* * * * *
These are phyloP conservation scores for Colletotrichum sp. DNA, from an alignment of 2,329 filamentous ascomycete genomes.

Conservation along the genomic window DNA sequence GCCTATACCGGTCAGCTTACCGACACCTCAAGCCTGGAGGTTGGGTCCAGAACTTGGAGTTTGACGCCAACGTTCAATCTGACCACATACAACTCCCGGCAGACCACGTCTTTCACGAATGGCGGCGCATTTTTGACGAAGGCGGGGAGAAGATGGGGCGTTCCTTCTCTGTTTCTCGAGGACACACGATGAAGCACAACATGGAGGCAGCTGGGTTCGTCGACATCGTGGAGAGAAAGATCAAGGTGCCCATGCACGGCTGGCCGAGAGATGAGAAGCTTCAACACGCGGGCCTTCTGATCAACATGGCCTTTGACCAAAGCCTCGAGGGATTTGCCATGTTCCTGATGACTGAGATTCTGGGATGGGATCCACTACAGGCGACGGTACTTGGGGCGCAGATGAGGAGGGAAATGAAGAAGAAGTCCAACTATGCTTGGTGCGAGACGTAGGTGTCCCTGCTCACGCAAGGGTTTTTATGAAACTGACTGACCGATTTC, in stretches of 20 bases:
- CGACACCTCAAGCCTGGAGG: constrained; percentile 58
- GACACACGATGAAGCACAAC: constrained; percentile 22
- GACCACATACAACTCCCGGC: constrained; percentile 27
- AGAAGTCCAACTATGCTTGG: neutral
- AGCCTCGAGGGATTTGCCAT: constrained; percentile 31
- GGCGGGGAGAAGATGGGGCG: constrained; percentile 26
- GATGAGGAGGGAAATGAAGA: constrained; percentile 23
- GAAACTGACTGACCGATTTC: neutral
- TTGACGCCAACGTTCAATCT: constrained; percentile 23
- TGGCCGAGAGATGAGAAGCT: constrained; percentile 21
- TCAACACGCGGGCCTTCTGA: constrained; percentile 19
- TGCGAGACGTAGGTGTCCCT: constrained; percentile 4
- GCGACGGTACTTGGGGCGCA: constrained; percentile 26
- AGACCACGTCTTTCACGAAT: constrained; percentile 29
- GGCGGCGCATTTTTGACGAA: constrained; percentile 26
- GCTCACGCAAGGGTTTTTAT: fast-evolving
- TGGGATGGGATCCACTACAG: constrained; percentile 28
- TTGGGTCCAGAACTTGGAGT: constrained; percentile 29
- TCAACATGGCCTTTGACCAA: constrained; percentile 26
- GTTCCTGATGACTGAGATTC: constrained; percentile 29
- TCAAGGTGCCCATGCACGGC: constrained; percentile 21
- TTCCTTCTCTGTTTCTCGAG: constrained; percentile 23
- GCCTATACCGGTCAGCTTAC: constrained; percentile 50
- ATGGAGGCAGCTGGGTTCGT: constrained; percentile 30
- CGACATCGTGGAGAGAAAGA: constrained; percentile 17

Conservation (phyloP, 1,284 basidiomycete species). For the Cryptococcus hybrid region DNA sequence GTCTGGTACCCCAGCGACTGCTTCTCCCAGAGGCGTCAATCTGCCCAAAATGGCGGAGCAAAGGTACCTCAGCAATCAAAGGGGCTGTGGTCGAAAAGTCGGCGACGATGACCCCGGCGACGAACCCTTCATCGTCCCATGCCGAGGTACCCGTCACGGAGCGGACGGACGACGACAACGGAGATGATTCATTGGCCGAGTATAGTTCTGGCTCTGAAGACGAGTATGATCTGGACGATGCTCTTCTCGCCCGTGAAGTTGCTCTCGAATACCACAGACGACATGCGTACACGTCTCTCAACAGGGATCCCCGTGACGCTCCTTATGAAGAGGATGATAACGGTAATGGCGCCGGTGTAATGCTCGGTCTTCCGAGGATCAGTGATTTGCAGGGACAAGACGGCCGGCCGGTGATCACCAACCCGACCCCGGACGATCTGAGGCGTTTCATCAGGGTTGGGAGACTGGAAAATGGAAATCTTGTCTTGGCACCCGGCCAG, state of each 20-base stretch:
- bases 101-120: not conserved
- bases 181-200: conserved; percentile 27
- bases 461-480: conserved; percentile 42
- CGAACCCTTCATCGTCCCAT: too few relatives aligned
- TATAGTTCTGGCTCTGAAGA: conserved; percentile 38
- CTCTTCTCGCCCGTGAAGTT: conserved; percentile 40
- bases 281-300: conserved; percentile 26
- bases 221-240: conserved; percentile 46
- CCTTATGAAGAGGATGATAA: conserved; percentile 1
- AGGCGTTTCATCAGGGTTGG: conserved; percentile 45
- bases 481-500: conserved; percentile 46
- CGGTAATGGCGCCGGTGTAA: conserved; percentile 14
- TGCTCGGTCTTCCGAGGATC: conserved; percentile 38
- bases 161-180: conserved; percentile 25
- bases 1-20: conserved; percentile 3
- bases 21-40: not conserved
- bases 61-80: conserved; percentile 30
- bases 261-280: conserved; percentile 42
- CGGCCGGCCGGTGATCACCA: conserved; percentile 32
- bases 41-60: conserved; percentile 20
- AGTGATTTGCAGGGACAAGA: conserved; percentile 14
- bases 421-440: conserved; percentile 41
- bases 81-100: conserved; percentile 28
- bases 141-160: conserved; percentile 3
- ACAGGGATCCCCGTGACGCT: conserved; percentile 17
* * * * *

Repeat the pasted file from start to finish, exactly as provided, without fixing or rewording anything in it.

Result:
These are phyloP conservation scores for Colletotrichum sp. DNA, from an alignment of 2,329 filamentous ascomycete genomes.

Conservation along the genomic window DNA sequence GCCTATACCGGTCAGCTTACCGACACCTCAAGCCTGGAGGTTGGGTCCAGAACTTGGAGTTTGACGCCAACGTTCAATCTGACCACATACAACTCCCGGCAGACCACGTCTTTCACGAATGGCGGCGCATTTTTGACGAAGGCGGGGAGAAGATGGGGCGTTCCTTCTCTGTTTCTCGAGGACACACGATGAAGCACAACATGGAGGCAGCTGGGTTCGTCGACATCGTGGAGAGAAAGATCAAGGTGCCCATGCACGGCTGGCCGAGAGATGAGAAGCTTCAACACGCGGGCCTTCTGATCAACATGGCCTTTGACCAAAGCCTCGAGGGATTTGCCATGTTCCTGATGACTGAGATTCTGGGATGGGATCCACTACAGGCGACGGTACTTGGGGCGCAGATGAGGAGGGAAATGAAGAAGAAGTCCAACTATGCTTGGTGCGAGACGTAGGTGTCCCTGCTCACGCAAGGGTTTTTATGAAACTGACTGACCGATTTC, in stretches of 20 bases:
- CGACACCTCAAGCCTGGAGG: constrained; percentile 58
- GACACACGATGAAGCACAAC: constrained; percentile 22
- GACCACATACAACTCCCGGC: constrained; percentile 27
- AGAAGTCCAACTATGCTTGG: neutral
- AGCCTCGAGGGATTTGCCAT: constrained; percentile 31
- GGCGGGGAGAAGATGGGGCG: constrained; percentile 26
- GATGAGGAGGGAAATGAAGA: constrained; percentile 23
- GAAACTGACTGACCGATTTC: neutral
- TTGACGCCAACGTTCAATCT: constrained; percentile 23
- TGGCCGAGAGATGAGAAGCT: constrained; percentile 21
- TCAACACGCGGGCCTTCTGA: constrained; percentile 19
- TGCGAGACGTAGGTGTCCCT: constrained; percentile 4
- GCGACGGTACTTGGGGCGCA: constrained; percentile 26
- AGACCACGTCTTTCACGAAT: constrained; percentile 29
- GGCGGCGCATTTTTGACGAA: constrained; percentile 26
- GCTCACGCAAGGGTTTTTAT: fast-evolving
- TGGGATGGGATCCACTACAG: constrained; percentile 28
- TTGGGTCCAGAACTTGGAGT: constrained; percentile 29
- TCAACATGGCCTTTGACCAA: constrained; percentile 26
- GTTCCTGATGACTGAGATTC: constrained; percentile 29
- TCAAGGTGCCCATGCACGGC: constrained; percentile 21
- TTCCTTCTCTGTTTCTCGAG: constrained; percentile 23
- GCCTATACCGGTCAGCTTAC: constrained; percentile 50
- ATGGAGGCAGCTGGGTTCGT: constrained; percentile 30
- CGACATCGTGGAGAGAAAGA: constrained; percentile 17

Conservation (phyloP, 1,284 basidiomycete species). For the Cryptococcus hybrid region DNA sequence GTCTGGTACCCCAGCGACTGCTTCTCCCAGAGGCGTCAATCTGCCCAAAATGGCGGAGCAAAGGTACCTCAGCAATCAAAGGGGCTGTGGTCGAAAAGTCGGCGACGATGACCCCGGCGACGAACCCTTCATCGTCCCATGCCGAGGTACCCGTCACGGAGCGGACGGACGACGACAACGGAGATGATTCATTGGCCGAGTATAGTTCTGGCTCTGAAGACGAGTATGATCTGGACGATGCTCTTCTCGCCCGTGAAGTTGCTCTCGAATACCACAGACGACATGCGTACACGTCTCTCAACAGGGATCCCCGTGACGCTCCTTATGAAGAGGATGATAACGGTAATGGCGCCGGTGTAATGCTCGGTCTTCCGAGGATCAGTGATTTGCAGGGACAAGACGGCCGGCCGGTGATCACCAACCCGACCCCGGACGATCTGAGGCGTTTCATCAGGGTTGGGAGACTGGAAAATGGAAATCTTGTCTTGGCACCCGGCCAG, state of each 20-base stretch:
- bases 101-120: not conserved
- bases 181-200: conserved; percentile 27
- bases 461-480: conserved; percentile 42
- CGAACCCTTCATCGTCCCAT: too few relatives aligned
- TATAGTTCTGGCTCTGAAGA: conserved; percentile 38
- CTCTTCTCGCCCGTGAAGTT: conserved; percentile 40
- bases 281-300: conserved; percentile 26
- bases 221-240: conserved; percentile 46
- CCTTATGAAGAGGATGATAA: conserved; percentile 1
- AGGCGTTTCATCAGGGTTGG: conserved; percentile 45
- bases 481-500: conserved; percentile 46
- CGGTAATGGCGCCGGTGTAA: conserved; percentile 14
- TGCTCGGTCTTCCGAGGATC: conserved; percentile 38
- bases 161-180: conserved; percentile 25
- bases 1-20: conserved; percentile 3
- bases 21-40: not conserved
- bases 61-80: conserved; percentile 30
- bases 261-280: conserved; percentile 42
- CGGCCGGCCGGTGATCACCA: conserved; percentile 32
- bases 41-60: conserved; percentile 20
- AGTGATTTGCAGGGACAAGA: conserved; percentile 14
- bases 421-440: conserved; percentile 41
- bases 81-100: conserved; percentile 28
- bases 141-160: conserved; percentile 3
- ACAGGGATCCCCGTGACGCT: conserved; percentile 17